In 1849, the Morning Chronicle, a leading Victorian newspaper, embarked on a social investigation of working class life in England and Wales. Set in the immediate context of concern over Chartism and the cholera epidemic, its intention was to provide a full and detailed description of the moral, intellectual, material and physical condition of the industrial poor.
First published in 1973, this book reflects through the survey the highly complex nature of nineteenth-century social structure throughout England and South Wales, covering descriptions of contrasting political orientations, work and leisure patterns, sex and family, education and religion. In doing so, it provides a classic introduction to the social structures of the working class during the nineteenth century.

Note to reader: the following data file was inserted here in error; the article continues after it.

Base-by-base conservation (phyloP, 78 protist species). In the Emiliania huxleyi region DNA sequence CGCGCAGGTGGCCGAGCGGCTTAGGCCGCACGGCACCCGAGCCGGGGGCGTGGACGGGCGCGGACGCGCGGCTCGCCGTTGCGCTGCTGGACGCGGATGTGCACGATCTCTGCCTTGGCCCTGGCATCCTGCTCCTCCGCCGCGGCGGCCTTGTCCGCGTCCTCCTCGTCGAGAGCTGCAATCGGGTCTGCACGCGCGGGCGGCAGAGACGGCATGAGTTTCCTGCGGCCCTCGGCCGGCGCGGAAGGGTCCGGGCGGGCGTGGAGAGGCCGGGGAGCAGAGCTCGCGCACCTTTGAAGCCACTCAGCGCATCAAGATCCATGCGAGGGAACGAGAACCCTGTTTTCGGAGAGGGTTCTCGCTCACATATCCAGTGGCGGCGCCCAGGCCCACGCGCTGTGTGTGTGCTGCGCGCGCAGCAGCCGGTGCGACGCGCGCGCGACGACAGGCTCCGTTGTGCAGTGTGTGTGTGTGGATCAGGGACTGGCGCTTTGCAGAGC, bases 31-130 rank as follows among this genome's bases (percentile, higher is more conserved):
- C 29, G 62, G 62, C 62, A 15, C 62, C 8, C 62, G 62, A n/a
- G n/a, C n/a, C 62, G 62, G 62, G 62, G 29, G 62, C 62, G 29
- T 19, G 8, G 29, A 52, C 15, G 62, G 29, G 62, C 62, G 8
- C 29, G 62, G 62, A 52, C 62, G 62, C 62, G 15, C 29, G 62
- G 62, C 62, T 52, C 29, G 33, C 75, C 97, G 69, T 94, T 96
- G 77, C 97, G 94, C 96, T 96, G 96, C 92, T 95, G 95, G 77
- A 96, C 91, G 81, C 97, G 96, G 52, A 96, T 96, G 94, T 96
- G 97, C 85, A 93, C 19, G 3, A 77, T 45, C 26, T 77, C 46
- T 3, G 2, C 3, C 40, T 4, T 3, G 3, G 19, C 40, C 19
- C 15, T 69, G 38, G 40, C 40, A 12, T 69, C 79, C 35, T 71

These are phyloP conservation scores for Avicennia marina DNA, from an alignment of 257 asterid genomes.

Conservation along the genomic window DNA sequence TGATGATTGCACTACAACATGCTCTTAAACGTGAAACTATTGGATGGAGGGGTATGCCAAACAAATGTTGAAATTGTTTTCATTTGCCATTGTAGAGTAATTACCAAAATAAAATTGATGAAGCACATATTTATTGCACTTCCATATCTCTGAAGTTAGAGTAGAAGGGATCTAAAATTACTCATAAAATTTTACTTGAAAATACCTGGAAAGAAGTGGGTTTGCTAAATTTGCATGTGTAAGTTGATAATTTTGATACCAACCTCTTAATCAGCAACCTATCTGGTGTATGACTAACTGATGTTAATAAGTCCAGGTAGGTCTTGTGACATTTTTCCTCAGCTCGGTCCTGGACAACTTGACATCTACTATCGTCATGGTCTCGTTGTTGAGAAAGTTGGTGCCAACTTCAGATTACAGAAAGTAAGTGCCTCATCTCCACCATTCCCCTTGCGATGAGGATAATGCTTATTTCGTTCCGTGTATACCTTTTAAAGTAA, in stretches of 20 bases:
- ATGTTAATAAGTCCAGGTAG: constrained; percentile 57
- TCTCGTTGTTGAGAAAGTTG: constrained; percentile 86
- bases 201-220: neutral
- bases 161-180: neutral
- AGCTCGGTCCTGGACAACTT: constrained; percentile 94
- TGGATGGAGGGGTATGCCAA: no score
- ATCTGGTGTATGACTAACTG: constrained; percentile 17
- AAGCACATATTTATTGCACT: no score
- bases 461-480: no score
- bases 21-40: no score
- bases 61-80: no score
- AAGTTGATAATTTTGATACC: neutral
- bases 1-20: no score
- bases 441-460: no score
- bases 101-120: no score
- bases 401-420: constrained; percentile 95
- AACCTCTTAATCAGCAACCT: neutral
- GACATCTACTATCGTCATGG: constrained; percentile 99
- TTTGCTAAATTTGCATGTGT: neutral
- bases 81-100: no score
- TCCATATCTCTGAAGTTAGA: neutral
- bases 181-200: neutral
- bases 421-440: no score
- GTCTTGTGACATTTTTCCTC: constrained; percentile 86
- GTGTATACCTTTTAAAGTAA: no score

This book will be of interest to those studying Victorian history and sociology.